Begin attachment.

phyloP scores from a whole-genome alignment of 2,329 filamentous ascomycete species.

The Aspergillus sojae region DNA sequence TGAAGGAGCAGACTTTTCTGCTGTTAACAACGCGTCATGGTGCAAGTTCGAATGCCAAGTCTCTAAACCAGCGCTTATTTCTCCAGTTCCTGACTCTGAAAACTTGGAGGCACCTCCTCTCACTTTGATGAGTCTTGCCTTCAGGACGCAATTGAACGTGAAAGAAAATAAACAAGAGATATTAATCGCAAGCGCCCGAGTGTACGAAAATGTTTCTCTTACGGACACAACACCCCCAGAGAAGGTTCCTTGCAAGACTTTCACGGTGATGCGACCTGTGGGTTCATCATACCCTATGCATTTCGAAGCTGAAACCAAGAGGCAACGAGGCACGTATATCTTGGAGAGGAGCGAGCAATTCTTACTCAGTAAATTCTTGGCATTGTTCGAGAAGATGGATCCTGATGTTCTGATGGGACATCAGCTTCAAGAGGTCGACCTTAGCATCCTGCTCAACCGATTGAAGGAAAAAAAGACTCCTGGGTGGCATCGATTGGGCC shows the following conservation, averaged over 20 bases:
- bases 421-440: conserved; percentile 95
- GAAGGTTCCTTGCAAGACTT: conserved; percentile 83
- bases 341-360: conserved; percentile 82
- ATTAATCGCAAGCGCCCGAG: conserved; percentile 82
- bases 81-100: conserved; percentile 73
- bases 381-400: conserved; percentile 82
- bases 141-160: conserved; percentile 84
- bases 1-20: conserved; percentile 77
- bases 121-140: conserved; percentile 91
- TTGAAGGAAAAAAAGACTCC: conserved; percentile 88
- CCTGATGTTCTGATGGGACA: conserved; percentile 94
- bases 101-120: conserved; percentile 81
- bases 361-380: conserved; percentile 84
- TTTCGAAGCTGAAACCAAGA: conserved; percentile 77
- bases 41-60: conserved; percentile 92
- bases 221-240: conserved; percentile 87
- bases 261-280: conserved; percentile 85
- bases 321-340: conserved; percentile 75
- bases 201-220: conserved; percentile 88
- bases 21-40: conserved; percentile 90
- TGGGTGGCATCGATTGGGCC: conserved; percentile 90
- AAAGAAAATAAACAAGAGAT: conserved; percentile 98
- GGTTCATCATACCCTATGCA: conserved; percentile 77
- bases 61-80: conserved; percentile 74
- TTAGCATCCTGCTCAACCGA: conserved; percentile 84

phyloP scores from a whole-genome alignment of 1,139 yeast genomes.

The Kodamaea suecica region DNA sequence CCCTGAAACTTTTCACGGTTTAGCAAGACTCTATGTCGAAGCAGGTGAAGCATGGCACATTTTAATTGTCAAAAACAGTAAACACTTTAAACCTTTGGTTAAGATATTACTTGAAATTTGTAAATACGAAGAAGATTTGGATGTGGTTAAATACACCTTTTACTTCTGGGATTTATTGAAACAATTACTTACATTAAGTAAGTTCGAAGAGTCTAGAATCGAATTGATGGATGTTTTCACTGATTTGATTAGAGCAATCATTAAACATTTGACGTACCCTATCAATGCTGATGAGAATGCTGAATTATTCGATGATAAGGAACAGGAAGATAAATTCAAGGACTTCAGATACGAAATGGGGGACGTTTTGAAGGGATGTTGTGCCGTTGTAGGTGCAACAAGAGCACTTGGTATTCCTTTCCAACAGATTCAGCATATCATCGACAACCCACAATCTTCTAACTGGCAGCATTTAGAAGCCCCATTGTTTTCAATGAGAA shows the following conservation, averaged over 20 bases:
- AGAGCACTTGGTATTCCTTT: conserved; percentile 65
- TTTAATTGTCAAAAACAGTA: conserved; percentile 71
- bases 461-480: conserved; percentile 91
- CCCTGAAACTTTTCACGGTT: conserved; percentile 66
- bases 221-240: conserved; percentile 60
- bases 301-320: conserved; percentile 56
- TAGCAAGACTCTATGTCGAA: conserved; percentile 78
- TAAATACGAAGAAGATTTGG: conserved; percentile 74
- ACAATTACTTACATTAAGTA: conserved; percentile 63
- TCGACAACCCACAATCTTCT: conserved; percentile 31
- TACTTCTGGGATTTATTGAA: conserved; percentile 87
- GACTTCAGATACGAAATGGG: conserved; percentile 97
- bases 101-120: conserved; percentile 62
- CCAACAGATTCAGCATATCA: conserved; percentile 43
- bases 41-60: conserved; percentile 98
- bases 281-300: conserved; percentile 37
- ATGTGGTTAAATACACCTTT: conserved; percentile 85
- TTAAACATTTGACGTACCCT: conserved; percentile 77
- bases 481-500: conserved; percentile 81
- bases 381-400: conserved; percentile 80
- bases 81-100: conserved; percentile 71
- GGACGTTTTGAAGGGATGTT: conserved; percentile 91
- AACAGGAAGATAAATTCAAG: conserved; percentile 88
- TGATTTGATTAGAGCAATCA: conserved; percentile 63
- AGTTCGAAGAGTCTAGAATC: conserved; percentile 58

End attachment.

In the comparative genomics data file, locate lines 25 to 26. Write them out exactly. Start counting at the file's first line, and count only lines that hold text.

- GGTTCATCATACCCTATGCA: conserved; percentile 77
- bases 61-80: conserved; percentile 74